Sunday, 27 February 2011

Passiuncle


A passiuncle is an insignificant or trivial passion. The word was invented by De Quincey to describe those emotions whose exercise exhausts the soul and the heart, making them incapable of true passion.

Such a failing is evident in Romeo who, you will recall, begins the play madly in love with a girl called Rosaline. As Friar Laurence says:

Holy Saint Francis, what a change is here!
Is Rosaline, whom thou didst love so dear,
So soon forsaken? young men's love then lies
Not truly in their hearts, but in their eyes [...]
And art thou changed? pronounce this sentence then,
Women may fall, when there's no strength in men.

Although Auden may have put it better in his sequel to The Tempest:

Will Ferdinand be as fond of a Miranda 
Familiar as a stocking? Will Miranda who is 
No longer a silly lovesick little goose,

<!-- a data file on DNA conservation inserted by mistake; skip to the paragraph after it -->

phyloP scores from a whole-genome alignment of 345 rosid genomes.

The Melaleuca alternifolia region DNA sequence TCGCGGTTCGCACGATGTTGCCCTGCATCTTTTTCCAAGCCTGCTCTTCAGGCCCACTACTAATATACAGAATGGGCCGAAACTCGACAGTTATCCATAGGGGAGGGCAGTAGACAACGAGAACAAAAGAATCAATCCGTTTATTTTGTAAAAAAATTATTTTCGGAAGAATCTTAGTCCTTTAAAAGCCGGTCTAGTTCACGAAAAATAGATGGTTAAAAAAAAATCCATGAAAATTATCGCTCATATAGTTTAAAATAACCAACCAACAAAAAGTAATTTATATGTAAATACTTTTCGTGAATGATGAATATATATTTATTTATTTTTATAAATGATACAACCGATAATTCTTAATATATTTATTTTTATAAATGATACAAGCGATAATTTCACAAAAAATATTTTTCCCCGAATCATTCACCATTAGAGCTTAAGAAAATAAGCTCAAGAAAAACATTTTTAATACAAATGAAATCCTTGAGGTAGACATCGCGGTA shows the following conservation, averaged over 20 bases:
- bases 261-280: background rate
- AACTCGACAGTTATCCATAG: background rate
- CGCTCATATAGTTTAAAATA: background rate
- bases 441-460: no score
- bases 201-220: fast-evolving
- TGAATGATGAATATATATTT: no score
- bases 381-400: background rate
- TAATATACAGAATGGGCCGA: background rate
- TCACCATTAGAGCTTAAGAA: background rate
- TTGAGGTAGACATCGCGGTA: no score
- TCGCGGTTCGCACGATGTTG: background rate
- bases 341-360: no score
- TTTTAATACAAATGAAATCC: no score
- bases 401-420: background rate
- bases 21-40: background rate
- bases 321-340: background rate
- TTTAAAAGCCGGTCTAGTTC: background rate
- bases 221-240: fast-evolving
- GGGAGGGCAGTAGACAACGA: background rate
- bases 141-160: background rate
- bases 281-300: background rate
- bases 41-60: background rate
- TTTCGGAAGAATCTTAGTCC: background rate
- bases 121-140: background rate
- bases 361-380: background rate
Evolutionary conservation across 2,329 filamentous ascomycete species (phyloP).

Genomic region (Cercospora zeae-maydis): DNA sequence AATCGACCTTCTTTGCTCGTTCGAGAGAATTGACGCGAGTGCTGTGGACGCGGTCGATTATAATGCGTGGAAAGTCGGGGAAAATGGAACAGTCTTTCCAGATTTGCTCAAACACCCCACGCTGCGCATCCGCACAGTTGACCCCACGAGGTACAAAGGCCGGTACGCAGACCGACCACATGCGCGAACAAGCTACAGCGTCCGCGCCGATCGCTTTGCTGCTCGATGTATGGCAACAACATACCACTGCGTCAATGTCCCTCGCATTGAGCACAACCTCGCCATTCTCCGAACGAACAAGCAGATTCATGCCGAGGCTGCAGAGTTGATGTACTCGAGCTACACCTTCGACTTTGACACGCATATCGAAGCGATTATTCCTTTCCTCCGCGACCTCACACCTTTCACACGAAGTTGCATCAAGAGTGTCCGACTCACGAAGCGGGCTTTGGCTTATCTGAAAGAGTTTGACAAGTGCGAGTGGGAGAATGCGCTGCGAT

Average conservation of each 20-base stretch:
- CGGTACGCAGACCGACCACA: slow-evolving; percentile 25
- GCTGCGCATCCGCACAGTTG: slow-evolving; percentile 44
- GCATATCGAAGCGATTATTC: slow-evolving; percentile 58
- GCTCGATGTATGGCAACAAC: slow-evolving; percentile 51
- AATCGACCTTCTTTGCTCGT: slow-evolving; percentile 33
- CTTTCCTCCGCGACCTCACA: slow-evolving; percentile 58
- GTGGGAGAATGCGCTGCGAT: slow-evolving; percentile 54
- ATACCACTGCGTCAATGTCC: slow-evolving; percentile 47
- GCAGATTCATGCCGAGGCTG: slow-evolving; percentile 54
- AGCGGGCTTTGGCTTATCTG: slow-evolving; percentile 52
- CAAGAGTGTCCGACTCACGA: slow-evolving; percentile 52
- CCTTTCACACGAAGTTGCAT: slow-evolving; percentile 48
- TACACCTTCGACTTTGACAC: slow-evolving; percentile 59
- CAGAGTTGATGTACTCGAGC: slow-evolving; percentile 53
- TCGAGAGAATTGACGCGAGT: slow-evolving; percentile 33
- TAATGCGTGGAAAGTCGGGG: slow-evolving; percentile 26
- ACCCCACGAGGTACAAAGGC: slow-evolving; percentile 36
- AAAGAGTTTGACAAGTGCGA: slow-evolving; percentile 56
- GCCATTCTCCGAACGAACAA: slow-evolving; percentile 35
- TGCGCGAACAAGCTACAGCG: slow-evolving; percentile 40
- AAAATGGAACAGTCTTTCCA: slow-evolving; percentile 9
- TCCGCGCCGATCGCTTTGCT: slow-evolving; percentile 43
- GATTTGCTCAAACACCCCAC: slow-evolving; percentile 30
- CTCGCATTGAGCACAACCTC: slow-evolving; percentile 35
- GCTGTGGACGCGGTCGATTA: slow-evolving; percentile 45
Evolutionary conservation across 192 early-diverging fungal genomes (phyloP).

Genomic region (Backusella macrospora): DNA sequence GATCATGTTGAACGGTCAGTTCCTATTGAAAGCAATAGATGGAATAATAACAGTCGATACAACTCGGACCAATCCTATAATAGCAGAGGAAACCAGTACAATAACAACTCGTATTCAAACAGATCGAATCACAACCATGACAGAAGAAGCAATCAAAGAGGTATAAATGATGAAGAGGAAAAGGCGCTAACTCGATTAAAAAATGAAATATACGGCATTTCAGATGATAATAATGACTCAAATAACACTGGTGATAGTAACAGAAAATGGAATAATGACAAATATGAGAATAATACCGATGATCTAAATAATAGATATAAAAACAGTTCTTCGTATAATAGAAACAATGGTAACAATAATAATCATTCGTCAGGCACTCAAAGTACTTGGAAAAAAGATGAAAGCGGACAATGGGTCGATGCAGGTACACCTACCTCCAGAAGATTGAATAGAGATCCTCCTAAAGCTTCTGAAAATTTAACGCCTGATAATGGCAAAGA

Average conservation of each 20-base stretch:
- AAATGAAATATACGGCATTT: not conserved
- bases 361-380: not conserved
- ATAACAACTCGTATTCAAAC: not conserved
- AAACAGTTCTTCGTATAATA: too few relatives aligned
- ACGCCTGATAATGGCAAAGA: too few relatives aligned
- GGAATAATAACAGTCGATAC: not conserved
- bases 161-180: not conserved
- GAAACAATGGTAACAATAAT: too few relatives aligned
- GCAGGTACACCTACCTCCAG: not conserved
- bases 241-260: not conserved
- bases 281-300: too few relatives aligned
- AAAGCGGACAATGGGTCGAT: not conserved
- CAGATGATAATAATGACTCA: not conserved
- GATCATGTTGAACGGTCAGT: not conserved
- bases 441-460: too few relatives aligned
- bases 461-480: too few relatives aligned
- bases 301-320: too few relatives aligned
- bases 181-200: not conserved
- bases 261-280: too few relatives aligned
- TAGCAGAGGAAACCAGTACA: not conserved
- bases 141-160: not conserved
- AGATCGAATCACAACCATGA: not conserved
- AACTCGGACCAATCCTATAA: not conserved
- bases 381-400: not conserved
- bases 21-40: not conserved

When Ferdinand and his brave world are her profession, 
Go into raptures over existing at all?

And while we're on the subject, too few people are aware that E.M. Forster wrote a brief sequel to A Room With A View (called A View Without A Room), in which George Emerson, forgets all his peacenik principles and cheats prolifically on Lucy Honeychurch.

For myself, I am certain that I am incapable of true emotion, but I inhabit a delightful aviary filled with flittering passiuncles and squawking whimsies.

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